“And he hates us too.”
“… as such places go. Pleasant and homey.”
“He’ll come around. It’s very nice. He’ll get used to it, make friends, have activities. You saw they have a piano in the recreation room. And the courtyard will be warm on sunny days. We’ll visit and take him outside. He’ll be fine in no time.”
“He’s never yelled at us like that. Never at anyone, that I can remember. So angry. Like we’re Eskimos, shoving him out on an ice flow.”
“We’ve been over this. Can you really pretend we’ve been thoughtless?”
“Do they even do that, did they ever?”
“I don’t know.”
“He said we’re going to hell.”
“Oh God. Everyone is on their way someplace, but not there. And we’re only doing our best.”
“No. We could do better. We should bring him back. Fix up the spare bedroom.”
“Rent one of those hospital beds. I could take care of him, I know it. I could quit my job, we’d get by.”
“You couldn’t. You can’t even lift him. Neither can I.”
They passed the end of a narrow road that broke the blur of idle land and disappeared toward the hills. She saw that her hands were resting on her lap palms up, waiting to be filled by something only God could design.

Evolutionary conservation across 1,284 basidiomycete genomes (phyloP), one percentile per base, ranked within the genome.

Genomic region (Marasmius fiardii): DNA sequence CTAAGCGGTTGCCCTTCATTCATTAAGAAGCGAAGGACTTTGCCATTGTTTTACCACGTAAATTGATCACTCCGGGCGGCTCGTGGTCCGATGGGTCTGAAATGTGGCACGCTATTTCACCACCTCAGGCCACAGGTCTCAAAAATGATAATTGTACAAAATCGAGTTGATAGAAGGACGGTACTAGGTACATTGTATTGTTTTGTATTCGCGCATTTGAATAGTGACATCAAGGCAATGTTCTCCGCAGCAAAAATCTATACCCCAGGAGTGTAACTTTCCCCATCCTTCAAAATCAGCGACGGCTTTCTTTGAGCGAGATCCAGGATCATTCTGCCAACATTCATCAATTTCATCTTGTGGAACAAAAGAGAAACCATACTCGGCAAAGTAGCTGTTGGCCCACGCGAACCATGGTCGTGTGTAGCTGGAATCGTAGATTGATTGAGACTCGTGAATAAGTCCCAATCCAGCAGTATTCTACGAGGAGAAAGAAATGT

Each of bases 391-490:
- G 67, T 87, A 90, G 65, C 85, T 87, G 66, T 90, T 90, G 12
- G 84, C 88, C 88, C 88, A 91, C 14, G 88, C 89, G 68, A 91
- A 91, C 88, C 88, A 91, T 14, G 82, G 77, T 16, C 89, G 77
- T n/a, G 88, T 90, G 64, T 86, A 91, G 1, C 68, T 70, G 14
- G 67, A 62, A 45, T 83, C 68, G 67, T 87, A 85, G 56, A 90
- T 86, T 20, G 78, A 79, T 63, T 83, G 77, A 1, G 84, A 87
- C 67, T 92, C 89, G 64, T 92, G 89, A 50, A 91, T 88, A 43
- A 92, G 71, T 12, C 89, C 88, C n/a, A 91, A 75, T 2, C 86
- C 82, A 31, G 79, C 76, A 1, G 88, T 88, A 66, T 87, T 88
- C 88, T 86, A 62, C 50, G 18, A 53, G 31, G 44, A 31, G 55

“You know him better than me.”
“Yes,” he said.
“Since the hour of your birth.”
“So I hope you’re right. But he’s already haunting me.”
There was another line of trees close against the road. Almonds, dark and full of rain.
Passing Trees by Kyle Kimberlin
is licensed under a Creative Commons Attribution
-NonCommercial-NoDerivs 3.0 Unported License.
For Fathers Day, we need a beautiful poem about fatherhood. I considered sending you forth to read Roethke’s My Papa’s Waltz, but it goes without saying, don’t you think?
Instead, The Gift, by Li-Young Lee. And here’s a sip to wet your whistle:
I can’t remember the tale,
but hear his voice still, a well
of dark water, a prayer.
And I recall his hands,
two measures of tenderness
he laid against my face
I’ve been working on taking a large part of my novel in process and rewriting it in the voice and point of view of my subject family’s patriarch. I mean the grandfather of the family. His point of view, the history of suffering and God-mandated hard work and the planting of trees so that others might benefit from shade, is the most interesting of the voices in my head lately.